Archive for the 'Harris' Category

Aug 06 2014

More IPO candidates ahead?

Published by under Harris,Oregon

harris ROBERT
HARRIS

 
Oregon
Outpost

Under Independent Party of Oregon rules, the nominating caucus may fill vacancies for any elective position.

Following the July online primary vote which nominated numerous candidates to office, The IPO has declared several House and Senate positions vacant. These seats are ones where no candidate applied, or was qualified by the caucus. Applicants have until August 15th, 2014 to apply.

IPO leaders indicate that they are particularly interested in candidates in districts where currently only one major party candidate will be appearing on the November general election ballot.

They say that in heavily gerrymandered districts where the winner of the dominant party primary is the presumptive winner in November, an independent candidate would offer independents, voters from the non dominant party, and even moderate voters of the dominant party, more choices.

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Jul 23 2014

Two of one party in November?

harris ROBERT
HARRIS

 
Oregon
Outpost

Critics of Oregon’s proposed top two open primary say one weakness is that in some districts the top two who advance to the general election may be from the same party. A report from the Independent Voter Network, takes a look at California Senate District 28, where two Republicans advanced onto the November general election.

Their conclusion? It’s a good thing. With Republican voters making up just 40% of the voters in SD-28, it means that the two Republican finalists will now be forced to appeal not just to Republican primary voters, but to all voters. This has caused the candidates to minimize ideology and focus on local issues that matter to more voters.

Wedge issues aren’t nearly as effective when you have two candidates from the same party.

Frankly, all the wailing that a top two open primary will occasionally result in two Republicans or two Democrats taking the top two spots is a red herring. In fact, it’s one of the strengths of the proposal.

In Oregon, under the current closed primary system heavily Democratic or Republican districts produce a single candidate in November. In 20 of the 60 Oregon House races this November voters will get one major party candidate to vote for. In the 66 Oregon Senate seats up for election, 6 of them will likewise feature one major party candidate. Over one third of Oregon’s Legislature is basically uncontested and features a single major party candidate.

At least under the open primary system there’s a likelihood that these 26 races would feature two major party candidates, even if they are from the same party. This would give voters a choice. And for candidates in heavily R or D districts, they couldn’t just pander to either the public employee unions leaders or the Chamber of Commerce in their respective primaries and then prepare for their coronation in November.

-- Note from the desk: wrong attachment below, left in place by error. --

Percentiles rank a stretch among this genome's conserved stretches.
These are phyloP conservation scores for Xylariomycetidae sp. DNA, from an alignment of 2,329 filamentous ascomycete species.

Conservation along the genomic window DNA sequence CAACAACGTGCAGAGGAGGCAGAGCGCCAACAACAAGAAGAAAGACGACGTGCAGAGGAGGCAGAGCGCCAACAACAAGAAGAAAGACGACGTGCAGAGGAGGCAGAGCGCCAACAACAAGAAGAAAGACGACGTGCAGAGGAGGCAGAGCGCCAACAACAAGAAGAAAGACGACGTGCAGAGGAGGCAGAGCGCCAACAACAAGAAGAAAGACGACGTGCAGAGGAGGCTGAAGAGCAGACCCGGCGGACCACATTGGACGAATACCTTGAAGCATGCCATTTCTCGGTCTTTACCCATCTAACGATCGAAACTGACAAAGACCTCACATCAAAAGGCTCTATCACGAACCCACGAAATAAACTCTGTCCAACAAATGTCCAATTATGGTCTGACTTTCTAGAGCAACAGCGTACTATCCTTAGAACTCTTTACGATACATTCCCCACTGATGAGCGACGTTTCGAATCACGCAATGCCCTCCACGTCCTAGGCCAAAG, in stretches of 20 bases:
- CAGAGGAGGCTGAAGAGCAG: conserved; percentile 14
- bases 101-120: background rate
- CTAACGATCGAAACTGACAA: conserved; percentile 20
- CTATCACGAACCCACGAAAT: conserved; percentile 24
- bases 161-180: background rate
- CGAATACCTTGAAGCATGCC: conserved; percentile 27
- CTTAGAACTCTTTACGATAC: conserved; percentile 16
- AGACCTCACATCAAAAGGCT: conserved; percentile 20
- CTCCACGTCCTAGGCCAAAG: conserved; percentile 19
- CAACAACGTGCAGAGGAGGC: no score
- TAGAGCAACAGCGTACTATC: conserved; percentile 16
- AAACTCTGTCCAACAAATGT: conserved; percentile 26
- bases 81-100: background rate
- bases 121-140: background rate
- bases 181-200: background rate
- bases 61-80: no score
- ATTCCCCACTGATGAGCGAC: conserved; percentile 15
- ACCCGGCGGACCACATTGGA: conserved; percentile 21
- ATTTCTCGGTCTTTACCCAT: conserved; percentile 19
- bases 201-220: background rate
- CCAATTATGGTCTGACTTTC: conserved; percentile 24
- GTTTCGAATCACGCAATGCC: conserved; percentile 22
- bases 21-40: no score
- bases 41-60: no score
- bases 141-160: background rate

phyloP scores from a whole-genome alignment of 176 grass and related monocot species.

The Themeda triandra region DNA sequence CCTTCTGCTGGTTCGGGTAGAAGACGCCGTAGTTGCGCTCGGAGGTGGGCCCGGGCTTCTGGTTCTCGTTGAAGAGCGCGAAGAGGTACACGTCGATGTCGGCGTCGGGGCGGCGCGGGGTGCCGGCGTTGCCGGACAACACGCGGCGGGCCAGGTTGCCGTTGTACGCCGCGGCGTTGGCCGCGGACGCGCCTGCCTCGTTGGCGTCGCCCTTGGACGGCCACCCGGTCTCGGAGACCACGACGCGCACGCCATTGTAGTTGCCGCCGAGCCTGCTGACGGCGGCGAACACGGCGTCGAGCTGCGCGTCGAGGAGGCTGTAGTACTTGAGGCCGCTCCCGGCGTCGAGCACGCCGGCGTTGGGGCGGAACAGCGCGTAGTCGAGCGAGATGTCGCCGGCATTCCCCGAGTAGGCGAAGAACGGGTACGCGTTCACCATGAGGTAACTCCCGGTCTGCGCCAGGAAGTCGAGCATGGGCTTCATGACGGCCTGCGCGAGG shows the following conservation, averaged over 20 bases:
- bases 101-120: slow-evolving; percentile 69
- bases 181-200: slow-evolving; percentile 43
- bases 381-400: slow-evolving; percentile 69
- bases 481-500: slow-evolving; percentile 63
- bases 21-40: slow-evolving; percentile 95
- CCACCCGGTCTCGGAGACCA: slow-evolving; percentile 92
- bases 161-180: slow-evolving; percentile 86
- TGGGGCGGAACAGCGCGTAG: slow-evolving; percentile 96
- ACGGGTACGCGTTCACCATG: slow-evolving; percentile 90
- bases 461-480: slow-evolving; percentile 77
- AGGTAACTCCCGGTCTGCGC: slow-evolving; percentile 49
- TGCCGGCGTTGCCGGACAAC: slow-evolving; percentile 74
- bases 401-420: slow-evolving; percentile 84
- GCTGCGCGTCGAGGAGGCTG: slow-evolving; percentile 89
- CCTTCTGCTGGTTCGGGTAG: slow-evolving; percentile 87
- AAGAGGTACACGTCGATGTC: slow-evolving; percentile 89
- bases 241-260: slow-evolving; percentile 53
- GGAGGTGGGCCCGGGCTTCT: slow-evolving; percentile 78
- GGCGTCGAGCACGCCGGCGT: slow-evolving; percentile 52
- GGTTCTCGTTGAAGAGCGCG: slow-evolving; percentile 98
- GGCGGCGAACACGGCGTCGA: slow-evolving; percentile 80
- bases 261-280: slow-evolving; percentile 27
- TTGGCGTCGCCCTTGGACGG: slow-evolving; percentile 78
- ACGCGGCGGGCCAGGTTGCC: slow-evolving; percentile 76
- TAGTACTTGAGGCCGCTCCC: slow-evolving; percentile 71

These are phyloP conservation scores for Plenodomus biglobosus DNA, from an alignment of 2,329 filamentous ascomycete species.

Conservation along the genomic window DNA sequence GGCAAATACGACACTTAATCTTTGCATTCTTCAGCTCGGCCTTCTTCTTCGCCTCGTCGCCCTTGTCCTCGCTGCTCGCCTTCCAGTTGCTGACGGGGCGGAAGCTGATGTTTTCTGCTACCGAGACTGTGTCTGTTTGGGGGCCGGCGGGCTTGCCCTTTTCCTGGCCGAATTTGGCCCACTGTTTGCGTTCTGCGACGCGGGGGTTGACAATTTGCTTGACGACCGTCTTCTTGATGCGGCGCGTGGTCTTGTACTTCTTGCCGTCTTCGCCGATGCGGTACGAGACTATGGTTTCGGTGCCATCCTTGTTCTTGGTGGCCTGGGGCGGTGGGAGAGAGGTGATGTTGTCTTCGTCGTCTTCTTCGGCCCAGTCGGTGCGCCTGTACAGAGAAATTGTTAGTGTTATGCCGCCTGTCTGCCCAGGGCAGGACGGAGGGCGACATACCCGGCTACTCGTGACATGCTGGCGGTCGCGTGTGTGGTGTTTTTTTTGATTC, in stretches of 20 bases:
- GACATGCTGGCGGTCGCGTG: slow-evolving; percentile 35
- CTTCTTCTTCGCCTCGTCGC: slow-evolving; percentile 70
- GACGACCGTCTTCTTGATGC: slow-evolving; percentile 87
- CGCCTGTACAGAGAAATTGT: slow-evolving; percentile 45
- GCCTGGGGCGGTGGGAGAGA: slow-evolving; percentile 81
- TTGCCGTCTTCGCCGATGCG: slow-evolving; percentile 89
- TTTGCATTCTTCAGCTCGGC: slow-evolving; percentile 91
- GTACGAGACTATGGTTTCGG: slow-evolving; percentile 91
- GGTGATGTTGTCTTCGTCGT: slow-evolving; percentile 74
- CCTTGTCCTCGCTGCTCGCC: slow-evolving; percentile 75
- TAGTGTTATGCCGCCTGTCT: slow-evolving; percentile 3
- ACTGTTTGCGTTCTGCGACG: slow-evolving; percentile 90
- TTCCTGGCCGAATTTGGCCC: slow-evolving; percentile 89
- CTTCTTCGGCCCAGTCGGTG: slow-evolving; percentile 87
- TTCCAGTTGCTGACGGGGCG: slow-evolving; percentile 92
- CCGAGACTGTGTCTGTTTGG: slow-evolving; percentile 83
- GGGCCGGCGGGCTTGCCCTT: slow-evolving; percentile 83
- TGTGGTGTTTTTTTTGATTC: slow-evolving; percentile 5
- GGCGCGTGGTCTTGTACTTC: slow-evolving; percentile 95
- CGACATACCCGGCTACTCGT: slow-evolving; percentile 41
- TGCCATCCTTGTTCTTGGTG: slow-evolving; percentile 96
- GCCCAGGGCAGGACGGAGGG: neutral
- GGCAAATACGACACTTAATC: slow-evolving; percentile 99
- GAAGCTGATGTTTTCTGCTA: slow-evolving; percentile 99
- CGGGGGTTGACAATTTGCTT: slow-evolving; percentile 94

When Our Oregon supporter or a tea party member claims that a top two open primary may result in two Democrats or two Republicans advancing to the November ballot. Say…GREAT! That doubles voter choice of major party candidates in a third of our Legislative districts.

Note: This isn’t an endorsement of the open primary initiative, on which I’m undecided. It is a critique of the Democratic and Republican hypocrisy in their criticism that the open primary reduces choices.

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Jun 19 2014

Independents choose primary candidates

Published by under Harris,Oregon

harris ROBERT
HARRIS

 
Oregon
Outpost

After a long caucus meeting last night, the Independent Party of Oregon announced the first round of candidates who will appear on it’s primary ballot this summer.

The IPO received requests from 62 candidates to be included in it’s primary election and approved 18 to appear on it’s primary ballot. Prospective candidates included Republicans, Democrats, IPO members, non affiliated candidates and Libertarians. Some had already received their party nominations and some had not. The IPO had candidates applying for County Commission races, State races, and Federal races.

The featured primary race will be for Governor between Republican Dennis Richardson and Democrat John Kitzhaber. Other hotly contested races that will appear on the ballot include Senate Districts 3, 13 and 15, where an Independent cross nomination could make a difference in a close November general election.

In two races, IPO candidates Chuck Lee (HD-25) and Drew Kaza (SD-16) won’t face any primary opposition so their nomination will set up one on one general election races against a single major party candidate. In HD-25 presumptive Independent candidate Chuck Lee will face very conservative Republican Bill Post and in SD-16 presumptive Independent candidate Drew Kaza will face Democrat Betsy Johnson.

The IPO will continue to review pending applications and more candidates are expected to join the approved list by the end of the week. Once approved, the IPO intends to publish it’s own voters guide and send it to all 100,000 members.